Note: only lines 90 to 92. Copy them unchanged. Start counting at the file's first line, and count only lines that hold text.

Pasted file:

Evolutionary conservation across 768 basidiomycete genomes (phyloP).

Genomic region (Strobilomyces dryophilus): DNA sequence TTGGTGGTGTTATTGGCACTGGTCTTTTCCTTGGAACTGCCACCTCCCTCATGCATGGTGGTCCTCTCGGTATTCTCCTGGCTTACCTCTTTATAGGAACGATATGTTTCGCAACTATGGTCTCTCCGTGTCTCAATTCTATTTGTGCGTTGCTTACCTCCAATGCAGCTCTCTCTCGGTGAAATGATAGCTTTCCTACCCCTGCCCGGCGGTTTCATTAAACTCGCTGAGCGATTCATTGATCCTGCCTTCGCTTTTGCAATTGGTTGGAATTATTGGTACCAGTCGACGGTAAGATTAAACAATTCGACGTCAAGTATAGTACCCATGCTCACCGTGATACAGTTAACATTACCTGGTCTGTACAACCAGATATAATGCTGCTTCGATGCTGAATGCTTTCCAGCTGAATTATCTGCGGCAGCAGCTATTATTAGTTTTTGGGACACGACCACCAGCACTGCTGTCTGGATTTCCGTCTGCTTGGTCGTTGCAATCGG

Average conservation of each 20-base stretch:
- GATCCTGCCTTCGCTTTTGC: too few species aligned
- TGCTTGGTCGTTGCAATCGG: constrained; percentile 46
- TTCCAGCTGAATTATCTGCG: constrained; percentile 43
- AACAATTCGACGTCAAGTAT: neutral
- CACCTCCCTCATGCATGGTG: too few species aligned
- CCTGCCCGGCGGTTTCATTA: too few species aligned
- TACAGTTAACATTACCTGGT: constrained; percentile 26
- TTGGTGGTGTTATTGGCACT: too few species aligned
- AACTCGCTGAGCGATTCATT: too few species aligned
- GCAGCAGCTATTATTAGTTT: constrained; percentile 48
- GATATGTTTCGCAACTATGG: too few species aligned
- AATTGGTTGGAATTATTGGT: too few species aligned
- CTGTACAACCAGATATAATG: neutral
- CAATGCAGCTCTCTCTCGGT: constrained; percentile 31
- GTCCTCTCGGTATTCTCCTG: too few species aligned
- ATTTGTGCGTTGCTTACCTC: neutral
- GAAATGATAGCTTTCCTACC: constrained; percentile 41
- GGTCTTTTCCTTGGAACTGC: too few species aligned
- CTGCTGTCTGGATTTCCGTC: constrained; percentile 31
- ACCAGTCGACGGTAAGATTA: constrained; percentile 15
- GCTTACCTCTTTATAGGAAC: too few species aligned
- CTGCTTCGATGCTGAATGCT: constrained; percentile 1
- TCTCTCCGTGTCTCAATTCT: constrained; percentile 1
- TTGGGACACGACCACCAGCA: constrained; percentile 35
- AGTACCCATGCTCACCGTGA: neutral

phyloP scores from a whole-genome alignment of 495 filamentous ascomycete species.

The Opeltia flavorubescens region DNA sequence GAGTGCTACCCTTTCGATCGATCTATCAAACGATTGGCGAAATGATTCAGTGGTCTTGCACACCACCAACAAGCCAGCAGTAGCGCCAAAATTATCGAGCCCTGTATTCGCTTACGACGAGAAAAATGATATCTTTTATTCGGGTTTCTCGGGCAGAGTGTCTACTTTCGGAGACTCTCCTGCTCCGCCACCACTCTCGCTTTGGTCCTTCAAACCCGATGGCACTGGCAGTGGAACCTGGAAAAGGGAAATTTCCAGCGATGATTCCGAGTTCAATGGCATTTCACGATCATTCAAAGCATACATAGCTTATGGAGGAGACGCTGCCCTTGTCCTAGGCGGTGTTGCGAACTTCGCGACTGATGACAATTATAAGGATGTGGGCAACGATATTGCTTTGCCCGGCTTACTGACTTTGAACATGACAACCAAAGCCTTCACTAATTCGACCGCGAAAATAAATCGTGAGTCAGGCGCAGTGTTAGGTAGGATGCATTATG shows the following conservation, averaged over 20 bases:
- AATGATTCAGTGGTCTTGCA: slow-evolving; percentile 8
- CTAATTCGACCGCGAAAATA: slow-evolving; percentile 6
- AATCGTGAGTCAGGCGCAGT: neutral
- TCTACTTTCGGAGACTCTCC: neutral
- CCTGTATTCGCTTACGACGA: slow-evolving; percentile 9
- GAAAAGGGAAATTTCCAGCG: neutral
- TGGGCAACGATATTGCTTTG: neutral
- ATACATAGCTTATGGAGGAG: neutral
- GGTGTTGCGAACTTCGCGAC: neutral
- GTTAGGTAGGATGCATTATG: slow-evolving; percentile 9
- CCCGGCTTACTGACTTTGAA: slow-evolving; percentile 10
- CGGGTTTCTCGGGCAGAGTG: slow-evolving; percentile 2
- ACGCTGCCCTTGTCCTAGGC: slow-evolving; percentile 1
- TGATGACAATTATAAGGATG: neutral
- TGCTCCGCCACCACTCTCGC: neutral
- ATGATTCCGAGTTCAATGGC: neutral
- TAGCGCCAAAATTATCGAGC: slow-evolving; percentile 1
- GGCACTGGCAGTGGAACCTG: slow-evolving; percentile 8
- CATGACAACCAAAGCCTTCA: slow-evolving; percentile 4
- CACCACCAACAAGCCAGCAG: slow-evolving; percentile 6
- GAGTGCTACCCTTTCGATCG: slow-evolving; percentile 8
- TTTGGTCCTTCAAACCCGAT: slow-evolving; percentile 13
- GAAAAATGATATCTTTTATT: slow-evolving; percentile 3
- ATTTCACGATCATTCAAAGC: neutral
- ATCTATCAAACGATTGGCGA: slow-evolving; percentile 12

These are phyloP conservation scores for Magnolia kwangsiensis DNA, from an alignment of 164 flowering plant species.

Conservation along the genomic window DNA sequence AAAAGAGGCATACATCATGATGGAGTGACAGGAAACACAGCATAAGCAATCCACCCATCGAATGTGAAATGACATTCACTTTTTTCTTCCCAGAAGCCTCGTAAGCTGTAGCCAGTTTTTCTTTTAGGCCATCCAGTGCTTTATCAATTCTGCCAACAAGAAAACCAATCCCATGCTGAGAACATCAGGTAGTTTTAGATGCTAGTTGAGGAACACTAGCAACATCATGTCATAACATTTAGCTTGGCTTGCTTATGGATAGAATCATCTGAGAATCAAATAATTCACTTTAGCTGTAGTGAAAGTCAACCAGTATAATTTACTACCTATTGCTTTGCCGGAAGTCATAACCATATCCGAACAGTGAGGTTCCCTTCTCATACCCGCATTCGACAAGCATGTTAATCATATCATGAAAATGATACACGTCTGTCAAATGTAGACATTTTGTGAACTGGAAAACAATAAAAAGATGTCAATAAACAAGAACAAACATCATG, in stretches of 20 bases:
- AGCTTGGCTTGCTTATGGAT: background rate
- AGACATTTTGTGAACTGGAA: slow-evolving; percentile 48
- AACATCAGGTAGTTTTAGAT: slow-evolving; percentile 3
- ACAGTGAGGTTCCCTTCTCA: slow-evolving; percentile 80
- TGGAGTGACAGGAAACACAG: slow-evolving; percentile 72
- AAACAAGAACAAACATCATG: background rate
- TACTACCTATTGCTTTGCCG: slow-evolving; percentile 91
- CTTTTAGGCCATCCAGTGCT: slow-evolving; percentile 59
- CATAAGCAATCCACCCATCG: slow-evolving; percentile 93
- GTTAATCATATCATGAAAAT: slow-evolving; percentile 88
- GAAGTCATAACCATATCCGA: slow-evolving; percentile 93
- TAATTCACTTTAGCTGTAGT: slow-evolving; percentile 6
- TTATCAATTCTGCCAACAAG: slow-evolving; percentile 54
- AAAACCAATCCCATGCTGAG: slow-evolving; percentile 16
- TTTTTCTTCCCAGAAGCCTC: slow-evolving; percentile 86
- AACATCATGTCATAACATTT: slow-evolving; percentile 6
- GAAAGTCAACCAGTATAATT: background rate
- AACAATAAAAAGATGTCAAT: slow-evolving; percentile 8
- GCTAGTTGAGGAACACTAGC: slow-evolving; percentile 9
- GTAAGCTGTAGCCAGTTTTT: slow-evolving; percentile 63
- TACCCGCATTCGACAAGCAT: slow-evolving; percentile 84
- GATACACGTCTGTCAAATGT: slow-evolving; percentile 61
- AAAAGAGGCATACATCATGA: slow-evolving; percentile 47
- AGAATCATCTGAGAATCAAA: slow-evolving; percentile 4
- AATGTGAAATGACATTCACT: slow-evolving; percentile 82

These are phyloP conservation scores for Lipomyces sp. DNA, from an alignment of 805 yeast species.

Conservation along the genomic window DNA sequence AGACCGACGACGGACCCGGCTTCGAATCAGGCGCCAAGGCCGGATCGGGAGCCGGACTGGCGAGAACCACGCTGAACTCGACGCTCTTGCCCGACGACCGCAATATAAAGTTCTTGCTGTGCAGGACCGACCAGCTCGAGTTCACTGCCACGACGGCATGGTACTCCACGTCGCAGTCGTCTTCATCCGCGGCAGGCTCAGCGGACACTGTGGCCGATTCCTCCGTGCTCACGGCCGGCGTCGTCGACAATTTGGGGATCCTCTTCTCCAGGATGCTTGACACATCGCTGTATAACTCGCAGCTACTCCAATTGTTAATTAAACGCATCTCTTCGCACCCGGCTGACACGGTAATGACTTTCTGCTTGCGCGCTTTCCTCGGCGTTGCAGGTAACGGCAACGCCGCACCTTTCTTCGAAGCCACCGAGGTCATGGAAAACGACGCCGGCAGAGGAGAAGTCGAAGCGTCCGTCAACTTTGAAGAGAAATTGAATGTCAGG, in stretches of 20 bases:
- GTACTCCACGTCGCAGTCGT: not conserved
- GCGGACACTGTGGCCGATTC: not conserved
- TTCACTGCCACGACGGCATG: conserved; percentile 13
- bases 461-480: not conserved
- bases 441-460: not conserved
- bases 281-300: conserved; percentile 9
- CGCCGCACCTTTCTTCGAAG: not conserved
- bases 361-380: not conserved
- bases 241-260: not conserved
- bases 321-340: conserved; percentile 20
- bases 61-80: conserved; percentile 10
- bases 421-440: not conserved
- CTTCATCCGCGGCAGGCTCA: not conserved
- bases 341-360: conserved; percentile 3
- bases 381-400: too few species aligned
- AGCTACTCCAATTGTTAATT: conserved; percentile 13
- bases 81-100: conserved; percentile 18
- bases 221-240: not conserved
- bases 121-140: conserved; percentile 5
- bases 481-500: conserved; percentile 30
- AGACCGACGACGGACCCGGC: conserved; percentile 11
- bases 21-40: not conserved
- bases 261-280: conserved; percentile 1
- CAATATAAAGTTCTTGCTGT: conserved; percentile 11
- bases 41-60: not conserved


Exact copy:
- bases 281-300: conserved; percentile 9
- CGCCGCACCTTTCTTCGAAG: not conserved
- bases 361-380: not conserved